The Antarctic Peninsula, known as O'Higgins Land in Chile, Tierra de San Martin in Argentina, known as the Palmer Peninsula in the US and as Graham Land in Great Britain, is the northernmost part of the mainland of Antarctica, located at the base of the Southern Hemisphere. At the surface, it is the biggest, most prominent peninsula in Antarctica as it extends 1,300 km from a line between Cape Adams and a point on the mainland south of Eklund Islands. Beneath the ice sheet which covers it, the Antarctic Peninsula consists of a string of bedrock islands, they are joined together by a grounded ice sheet. Tierra del Fuego, the southernmost tip of South America, lies only about 1,000 km away across the Drake Passage; the Antarctic Peninsula is dotted with numerous research stations and nations have made multiple claims of sovereignty. The peninsula is part of disputed and overlapping claims by Argentina and the United Kingdom. None of these claims have international recognition and, under the Antarctic Treaty System, the respective countries do not attempt to enforce their claims.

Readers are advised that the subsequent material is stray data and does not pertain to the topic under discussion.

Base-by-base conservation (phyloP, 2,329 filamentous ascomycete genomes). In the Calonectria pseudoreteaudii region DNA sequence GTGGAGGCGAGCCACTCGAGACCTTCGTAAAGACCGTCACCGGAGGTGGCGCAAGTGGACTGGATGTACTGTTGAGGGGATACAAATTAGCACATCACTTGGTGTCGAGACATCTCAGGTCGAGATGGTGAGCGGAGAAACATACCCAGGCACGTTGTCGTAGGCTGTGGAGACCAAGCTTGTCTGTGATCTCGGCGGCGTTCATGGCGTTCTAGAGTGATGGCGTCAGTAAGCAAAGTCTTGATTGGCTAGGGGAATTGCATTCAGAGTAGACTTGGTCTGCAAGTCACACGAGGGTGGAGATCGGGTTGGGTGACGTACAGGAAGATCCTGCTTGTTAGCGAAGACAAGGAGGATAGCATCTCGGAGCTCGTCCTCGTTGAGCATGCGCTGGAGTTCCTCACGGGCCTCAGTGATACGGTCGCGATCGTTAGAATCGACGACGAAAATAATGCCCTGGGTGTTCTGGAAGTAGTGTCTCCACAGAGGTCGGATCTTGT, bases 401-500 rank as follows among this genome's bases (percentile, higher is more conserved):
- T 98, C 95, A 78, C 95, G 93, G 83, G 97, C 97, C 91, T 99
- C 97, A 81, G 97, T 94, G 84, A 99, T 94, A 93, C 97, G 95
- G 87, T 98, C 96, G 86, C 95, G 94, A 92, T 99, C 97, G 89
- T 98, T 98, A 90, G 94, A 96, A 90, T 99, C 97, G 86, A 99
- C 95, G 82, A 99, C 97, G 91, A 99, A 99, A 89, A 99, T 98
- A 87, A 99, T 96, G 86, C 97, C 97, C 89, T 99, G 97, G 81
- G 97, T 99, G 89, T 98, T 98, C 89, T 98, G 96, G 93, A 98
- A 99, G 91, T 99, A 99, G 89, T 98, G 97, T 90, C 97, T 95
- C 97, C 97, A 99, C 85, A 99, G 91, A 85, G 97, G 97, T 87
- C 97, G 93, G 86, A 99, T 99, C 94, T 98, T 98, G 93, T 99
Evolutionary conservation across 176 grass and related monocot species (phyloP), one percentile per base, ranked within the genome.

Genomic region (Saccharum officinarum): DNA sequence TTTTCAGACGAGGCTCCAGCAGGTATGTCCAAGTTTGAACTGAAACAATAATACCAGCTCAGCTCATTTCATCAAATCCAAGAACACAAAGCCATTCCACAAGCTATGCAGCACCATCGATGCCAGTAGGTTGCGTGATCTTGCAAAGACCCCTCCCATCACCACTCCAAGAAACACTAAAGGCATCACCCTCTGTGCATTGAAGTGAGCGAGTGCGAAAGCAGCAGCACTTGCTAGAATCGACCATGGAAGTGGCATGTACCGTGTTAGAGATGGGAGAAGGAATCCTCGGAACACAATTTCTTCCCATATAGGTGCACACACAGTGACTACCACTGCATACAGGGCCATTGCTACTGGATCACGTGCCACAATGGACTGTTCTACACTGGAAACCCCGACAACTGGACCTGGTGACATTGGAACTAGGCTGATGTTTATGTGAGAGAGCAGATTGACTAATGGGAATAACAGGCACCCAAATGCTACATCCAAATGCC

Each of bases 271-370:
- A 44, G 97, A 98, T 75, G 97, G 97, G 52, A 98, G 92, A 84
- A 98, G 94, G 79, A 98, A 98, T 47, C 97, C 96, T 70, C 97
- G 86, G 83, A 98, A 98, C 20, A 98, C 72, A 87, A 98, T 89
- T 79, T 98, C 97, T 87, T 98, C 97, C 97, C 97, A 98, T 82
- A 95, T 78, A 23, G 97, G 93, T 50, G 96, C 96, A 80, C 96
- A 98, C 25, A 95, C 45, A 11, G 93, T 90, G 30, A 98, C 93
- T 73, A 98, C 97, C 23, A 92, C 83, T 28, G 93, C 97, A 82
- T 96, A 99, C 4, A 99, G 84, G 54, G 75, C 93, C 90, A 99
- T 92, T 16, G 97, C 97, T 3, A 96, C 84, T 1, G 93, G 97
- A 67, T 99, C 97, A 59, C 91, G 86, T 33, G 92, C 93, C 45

The British claim is recognised though by Australia, New Zealand and Norway. Argentina has the most personnel stationed on the peninsula; the most first sighting of the Antarctic Peninsula, therefore of the whole Antarctic mainland, was on 27 January 1820 by an expedition of the Russian Imperial Navy led by Fabian Gottlieb von Bellingshausen. But the party did not recognize as the mainland what they thought was an icefield covered by small hillocks. Three days on 30 January 1820, Edward Bransfield and William Smith, with a British expedition, were the first to chart part of the Antarctic Peninsula; this area was to be called Trinity Peninsula and is the extreme northeast portion of the peninsula. The next confirmed sighting was in 1832 by John Biscoe, a British explorer, who named the northern part of the Antarctic Peninsula as Graham Land; the first European to land on the continent is disputed. A 19th-century seal hunter, John Davis, was certainly the first. But, sealers were secretive about their movements and their logbooks were deliberately unreliable, to protect any new sealing grounds from competition.